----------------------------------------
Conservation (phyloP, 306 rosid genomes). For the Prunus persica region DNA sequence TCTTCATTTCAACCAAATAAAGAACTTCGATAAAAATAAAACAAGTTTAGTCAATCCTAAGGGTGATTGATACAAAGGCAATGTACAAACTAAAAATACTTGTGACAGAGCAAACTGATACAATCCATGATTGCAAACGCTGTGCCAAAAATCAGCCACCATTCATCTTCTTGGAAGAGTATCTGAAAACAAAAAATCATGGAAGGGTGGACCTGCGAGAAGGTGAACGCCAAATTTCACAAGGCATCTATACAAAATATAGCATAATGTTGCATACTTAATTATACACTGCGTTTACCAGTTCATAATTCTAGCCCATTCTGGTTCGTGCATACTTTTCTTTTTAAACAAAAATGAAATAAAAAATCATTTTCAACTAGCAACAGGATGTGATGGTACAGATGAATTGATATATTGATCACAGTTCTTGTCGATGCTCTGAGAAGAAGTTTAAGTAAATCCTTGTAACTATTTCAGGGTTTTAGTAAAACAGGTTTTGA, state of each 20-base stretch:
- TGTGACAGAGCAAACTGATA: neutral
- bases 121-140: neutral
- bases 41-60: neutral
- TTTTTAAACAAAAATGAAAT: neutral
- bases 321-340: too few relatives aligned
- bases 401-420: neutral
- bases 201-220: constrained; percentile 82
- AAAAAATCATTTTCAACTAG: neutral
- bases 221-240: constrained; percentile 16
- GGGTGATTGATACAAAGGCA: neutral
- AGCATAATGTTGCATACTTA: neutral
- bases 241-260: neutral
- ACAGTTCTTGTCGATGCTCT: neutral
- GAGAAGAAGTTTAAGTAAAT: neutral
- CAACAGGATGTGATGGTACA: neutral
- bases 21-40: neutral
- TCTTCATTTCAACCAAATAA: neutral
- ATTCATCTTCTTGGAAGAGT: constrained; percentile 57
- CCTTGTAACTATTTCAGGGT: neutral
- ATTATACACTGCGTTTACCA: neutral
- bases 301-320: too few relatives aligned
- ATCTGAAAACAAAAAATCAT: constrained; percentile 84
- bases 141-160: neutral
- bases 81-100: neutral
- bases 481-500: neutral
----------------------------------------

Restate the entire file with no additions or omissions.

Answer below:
Conservation (phyloP, 306 rosid genomes). For the Prunus persica region DNA sequence TCTTCATTTCAACCAAATAAAGAACTTCGATAAAAATAAAACAAGTTTAGTCAATCCTAAGGGTGATTGATACAAAGGCAATGTACAAACTAAAAATACTTGTGACAGAGCAAACTGATACAATCCATGATTGCAAACGCTGTGCCAAAAATCAGCCACCATTCATCTTCTTGGAAGAGTATCTGAAAACAAAAAATCATGGAAGGGTGGACCTGCGAGAAGGTGAACGCCAAATTTCACAAGGCATCTATACAAAATATAGCATAATGTTGCATACTTAATTATACACTGCGTTTACCAGTTCATAATTCTAGCCCATTCTGGTTCGTGCATACTTTTCTTTTTAAACAAAAATGAAATAAAAAATCATTTTCAACTAGCAACAGGATGTGATGGTACAGATGAATTGATATATTGATCACAGTTCTTGTCGATGCTCTGAGAAGAAGTTTAAGTAAATCCTTGTAACTATTTCAGGGTTTTAGTAAAACAGGTTTTGA, state of each 20-base stretch:
- TGTGACAGAGCAAACTGATA: neutral
- bases 121-140: neutral
- bases 41-60: neutral
- TTTTTAAACAAAAATGAAAT: neutral
- bases 321-340: too few relatives aligned
- bases 401-420: neutral
- bases 201-220: constrained; percentile 82
- AAAAAATCATTTTCAACTAG: neutral
- bases 221-240: constrained; percentile 16
- GGGTGATTGATACAAAGGCA: neutral
- AGCATAATGTTGCATACTTA: neutral
- bases 241-260: neutral
- ACAGTTCTTGTCGATGCTCT: neutral
- GAGAAGAAGTTTAAGTAAAT: neutral
- CAACAGGATGTGATGGTACA: neutral
- bases 21-40: neutral
- TCTTCATTTCAACCAAATAA: neutral
- ATTCATCTTCTTGGAAGAGT: constrained; percentile 57
- CCTTGTAACTATTTCAGGGT: neutral
- ATTATACACTGCGTTTACCA: neutral
- bases 301-320: too few relatives aligned
- ATCTGAAAACAAAAAATCAT: constrained; percentile 84
- bases 141-160: neutral
- bases 81-100: neutral
- bases 481-500: neutral